During fall quarter, we started our club off with a Meet and Greet. There, around 20 students showed up at the arboretum to meet other fellow students and observing some later fall migrants such as Western Tanager and Say's Phoebe. Learning from each of the students was a real joy and seeing everyone wanting to get involved was just heartwarming. Then, we had our first weekend trip at Putah Creek where 36 birders showed up and appreciated birding around the entire creek. Some notable highlights on this trip in early October included White-throated Sparrow, Black-throated Gray Warbler, Townsend's Warbler, flyover Lewis's Woodpeckers, and Red-breasted Sapsuckers. We then went to Putah Canyon where we checked out spots such as Lake Solano and the fishing accesses where some highlights on that trip was a late Black-throated Gray and Townsend's Warbler, Lewis's Woodpecker, Phainopepla, Golden-crowned Kinglets, and possibly a club favorite, a curious Northern Pygmy-Owl that was eyeing us from less than 20 feet away (it can't get cooler than that). Our final weekend trip was to the Yolo Bypass Wildlife Area where we enjoyed looking at the various shorebirds and waterfowl that call the Sacramento Valley its home for winter with a surprise Rough-legged Hawk that we had short views flying above. We also had trips during the weekdays where we birded the local Davis area which allowed for many students to observe birds while taking a relaxing break from class and perhaps write a short observation on it for their Bird class that many students take in fall. Finally, we offered two presentations, one done by Andy Engilis on the Sacramento Bird Inventory and another done by Bart Wickel and Emmett Iverson on the Putah Creek Christmas Bird Count where several club members were introduced to CBCs and either participated in this one or others in the general area.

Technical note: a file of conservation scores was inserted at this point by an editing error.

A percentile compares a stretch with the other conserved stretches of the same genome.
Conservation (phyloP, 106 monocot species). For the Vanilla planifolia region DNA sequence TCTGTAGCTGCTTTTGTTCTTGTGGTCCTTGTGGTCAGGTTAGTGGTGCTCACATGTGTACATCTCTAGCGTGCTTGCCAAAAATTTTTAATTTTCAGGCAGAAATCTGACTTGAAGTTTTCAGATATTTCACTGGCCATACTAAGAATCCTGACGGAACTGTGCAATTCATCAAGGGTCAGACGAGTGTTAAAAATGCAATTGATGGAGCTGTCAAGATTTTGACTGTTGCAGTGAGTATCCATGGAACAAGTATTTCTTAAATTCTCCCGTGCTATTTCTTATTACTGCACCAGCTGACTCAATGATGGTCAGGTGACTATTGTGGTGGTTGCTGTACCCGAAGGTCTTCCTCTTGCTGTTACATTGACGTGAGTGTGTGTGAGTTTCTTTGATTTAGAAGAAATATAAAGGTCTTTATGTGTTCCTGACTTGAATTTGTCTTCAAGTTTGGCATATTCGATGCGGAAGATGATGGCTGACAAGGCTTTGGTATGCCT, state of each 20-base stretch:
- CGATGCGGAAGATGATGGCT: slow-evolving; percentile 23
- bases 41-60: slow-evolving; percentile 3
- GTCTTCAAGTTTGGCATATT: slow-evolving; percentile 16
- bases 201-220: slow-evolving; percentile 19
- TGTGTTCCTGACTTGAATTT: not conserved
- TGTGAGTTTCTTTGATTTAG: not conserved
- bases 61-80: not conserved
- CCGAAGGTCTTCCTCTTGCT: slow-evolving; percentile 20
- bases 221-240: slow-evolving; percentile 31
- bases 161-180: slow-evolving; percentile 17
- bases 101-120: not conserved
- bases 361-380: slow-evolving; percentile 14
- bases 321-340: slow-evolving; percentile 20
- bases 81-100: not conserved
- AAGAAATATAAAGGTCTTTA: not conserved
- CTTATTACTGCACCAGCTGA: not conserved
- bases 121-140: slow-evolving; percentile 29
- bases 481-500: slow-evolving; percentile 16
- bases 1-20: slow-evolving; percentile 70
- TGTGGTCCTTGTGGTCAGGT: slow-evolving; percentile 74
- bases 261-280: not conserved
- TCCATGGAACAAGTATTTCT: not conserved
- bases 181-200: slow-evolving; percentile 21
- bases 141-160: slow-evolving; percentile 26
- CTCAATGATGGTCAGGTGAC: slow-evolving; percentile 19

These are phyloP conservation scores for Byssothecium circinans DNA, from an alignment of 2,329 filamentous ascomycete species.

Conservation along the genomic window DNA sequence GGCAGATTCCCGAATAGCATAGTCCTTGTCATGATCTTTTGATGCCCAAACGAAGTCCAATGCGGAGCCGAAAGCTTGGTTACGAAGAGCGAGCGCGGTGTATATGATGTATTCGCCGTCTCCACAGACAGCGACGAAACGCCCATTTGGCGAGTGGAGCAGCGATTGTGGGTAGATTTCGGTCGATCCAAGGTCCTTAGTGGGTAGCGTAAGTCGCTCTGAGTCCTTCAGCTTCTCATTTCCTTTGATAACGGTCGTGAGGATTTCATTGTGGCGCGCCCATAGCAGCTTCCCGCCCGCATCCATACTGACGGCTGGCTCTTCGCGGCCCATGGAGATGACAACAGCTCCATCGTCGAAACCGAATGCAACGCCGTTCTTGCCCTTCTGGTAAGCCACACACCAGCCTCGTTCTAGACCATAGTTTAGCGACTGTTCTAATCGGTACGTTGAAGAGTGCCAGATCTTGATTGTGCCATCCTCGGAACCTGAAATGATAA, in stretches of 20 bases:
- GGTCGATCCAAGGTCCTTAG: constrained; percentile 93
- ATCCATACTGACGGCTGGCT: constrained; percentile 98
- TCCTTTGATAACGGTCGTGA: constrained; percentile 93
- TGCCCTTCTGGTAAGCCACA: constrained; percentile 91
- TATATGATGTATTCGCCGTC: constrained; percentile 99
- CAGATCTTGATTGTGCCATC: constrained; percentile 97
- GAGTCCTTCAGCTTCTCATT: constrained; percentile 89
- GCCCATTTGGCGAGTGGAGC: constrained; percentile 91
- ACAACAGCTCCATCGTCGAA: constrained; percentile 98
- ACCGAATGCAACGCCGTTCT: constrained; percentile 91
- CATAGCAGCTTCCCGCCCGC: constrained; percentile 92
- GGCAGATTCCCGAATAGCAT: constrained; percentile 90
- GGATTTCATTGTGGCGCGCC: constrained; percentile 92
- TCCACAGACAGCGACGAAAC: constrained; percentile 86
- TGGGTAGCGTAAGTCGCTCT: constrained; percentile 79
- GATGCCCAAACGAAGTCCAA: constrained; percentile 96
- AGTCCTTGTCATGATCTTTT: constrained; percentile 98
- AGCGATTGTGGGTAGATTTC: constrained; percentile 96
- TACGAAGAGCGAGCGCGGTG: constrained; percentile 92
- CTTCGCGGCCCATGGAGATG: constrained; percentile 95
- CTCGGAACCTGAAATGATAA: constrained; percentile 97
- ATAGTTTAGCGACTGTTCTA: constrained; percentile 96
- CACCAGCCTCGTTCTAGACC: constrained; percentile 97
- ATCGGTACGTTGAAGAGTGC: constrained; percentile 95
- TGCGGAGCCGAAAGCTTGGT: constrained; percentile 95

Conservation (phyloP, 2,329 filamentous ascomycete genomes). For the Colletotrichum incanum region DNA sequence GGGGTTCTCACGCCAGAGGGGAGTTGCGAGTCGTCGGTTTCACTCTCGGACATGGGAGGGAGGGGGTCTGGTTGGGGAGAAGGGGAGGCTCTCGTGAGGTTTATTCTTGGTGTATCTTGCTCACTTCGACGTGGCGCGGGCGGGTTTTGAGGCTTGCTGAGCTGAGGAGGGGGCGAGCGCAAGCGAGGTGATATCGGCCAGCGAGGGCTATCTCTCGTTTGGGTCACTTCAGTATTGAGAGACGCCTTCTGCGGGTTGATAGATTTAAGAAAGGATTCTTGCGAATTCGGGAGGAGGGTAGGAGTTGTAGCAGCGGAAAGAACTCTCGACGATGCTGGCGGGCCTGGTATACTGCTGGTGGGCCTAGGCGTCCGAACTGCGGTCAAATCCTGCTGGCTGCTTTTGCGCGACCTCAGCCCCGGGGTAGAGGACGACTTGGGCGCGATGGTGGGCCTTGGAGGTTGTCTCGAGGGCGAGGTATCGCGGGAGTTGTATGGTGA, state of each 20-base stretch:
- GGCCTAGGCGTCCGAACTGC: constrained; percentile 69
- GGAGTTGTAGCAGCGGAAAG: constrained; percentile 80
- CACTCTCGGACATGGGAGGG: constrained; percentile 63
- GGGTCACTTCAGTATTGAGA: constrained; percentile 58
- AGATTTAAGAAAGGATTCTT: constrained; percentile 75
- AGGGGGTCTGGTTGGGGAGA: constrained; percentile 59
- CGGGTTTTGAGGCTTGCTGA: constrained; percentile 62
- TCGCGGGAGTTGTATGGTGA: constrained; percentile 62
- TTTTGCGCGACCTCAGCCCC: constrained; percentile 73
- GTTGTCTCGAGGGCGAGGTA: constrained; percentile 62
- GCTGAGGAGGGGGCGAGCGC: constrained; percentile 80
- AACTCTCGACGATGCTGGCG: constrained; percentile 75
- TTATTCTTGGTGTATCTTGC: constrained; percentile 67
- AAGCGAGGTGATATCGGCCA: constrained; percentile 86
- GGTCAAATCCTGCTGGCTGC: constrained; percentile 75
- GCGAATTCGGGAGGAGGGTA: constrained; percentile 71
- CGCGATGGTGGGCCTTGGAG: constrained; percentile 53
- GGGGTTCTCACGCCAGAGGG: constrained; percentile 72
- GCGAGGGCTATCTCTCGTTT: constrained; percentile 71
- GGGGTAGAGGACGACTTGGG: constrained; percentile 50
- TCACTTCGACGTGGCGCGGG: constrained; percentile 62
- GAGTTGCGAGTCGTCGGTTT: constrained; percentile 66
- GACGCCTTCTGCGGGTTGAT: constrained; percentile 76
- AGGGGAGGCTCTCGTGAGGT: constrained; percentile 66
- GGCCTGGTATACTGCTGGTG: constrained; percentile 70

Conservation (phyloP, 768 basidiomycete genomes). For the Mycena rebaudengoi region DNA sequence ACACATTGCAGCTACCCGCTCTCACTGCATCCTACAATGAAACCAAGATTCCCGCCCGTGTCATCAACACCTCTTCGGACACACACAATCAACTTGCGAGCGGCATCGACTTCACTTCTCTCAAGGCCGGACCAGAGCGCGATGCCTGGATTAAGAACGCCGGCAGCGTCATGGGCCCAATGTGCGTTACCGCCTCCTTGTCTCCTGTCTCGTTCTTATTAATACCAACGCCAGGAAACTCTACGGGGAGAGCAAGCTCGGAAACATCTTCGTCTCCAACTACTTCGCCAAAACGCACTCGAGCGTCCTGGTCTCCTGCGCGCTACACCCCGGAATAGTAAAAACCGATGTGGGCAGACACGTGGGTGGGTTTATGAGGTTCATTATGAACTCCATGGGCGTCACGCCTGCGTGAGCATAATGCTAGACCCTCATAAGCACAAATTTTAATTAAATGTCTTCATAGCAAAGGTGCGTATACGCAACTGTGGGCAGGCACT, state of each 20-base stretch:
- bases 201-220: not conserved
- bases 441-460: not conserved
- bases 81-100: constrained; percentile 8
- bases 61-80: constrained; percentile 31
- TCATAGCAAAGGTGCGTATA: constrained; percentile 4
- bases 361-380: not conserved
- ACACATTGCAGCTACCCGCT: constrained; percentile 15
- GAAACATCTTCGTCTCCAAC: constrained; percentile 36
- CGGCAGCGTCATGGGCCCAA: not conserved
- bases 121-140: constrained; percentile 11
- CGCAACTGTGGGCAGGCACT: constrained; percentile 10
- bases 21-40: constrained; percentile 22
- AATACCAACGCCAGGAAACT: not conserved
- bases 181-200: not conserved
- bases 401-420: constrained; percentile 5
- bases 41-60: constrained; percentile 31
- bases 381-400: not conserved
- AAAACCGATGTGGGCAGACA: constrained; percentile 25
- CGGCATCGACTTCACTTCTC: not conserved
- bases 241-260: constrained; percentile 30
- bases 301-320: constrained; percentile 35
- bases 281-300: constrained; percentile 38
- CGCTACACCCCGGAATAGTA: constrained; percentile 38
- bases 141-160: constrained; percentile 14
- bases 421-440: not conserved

During winter quarter, it started slow due to the first four weeks being online due to the Omicron variant. Despite that, we still managed to make our club work. We started off with a virtual presentation from Emilie Graves, a PhD student with Marcel Holyoak who discussed her research on Tricolored Blackbirds, once abundant throughout the Central Valley yet now endangered with few breeding colonies left. After that, we had a weekend trip to Sacramento NWR with the Wildlife Society chapter at UC Davis where we drove the autoloop and having exciting birds such as Eurasian Wigeon, Canvasback, Lesser Scaups, and Wilson's Snipe. We then went to the Bay Area (specifically MLK Regional Shoreline and Tilden Regional Park) where we got some more exciting coastal birds such as Allen's Hummingbird, Ridgway's Rail, Brant, and Surf Scoters. Finally, our last weekend trip was to Peña Adobe Park/ Lagoon Valley Park in Solano county where I find this to be a really interesting birding area for random uncommon birds that show up near the lake where some highlights include multiple Cackling Geese, 2 Blue-gray Gnatcatchers, a Rock Wren, a pair of Blue-winged Teals, and our first Cliff Swallows for the year as a club (time around February). Also, Ohio State put together a big day competition where other birder clubs across the nation competed against each other and bird their own county and with the incredible amount of winter birds versus many northeastern counties with such few winter birds, Yolo county easily wiped out other counties with 140 species, notable highlights being Pacific Wren, Glaucous Gull, Yellow-headed Blackbird, American Bittern, and Townsend's Warbler with many club members joining and making this day possible! Some of our weekday trips included the arboretum as usual as well as Northstar Park where many of us had incredible views of Pine Siskin, a copulating pair of White-tailed Kites, and Common Gallinules.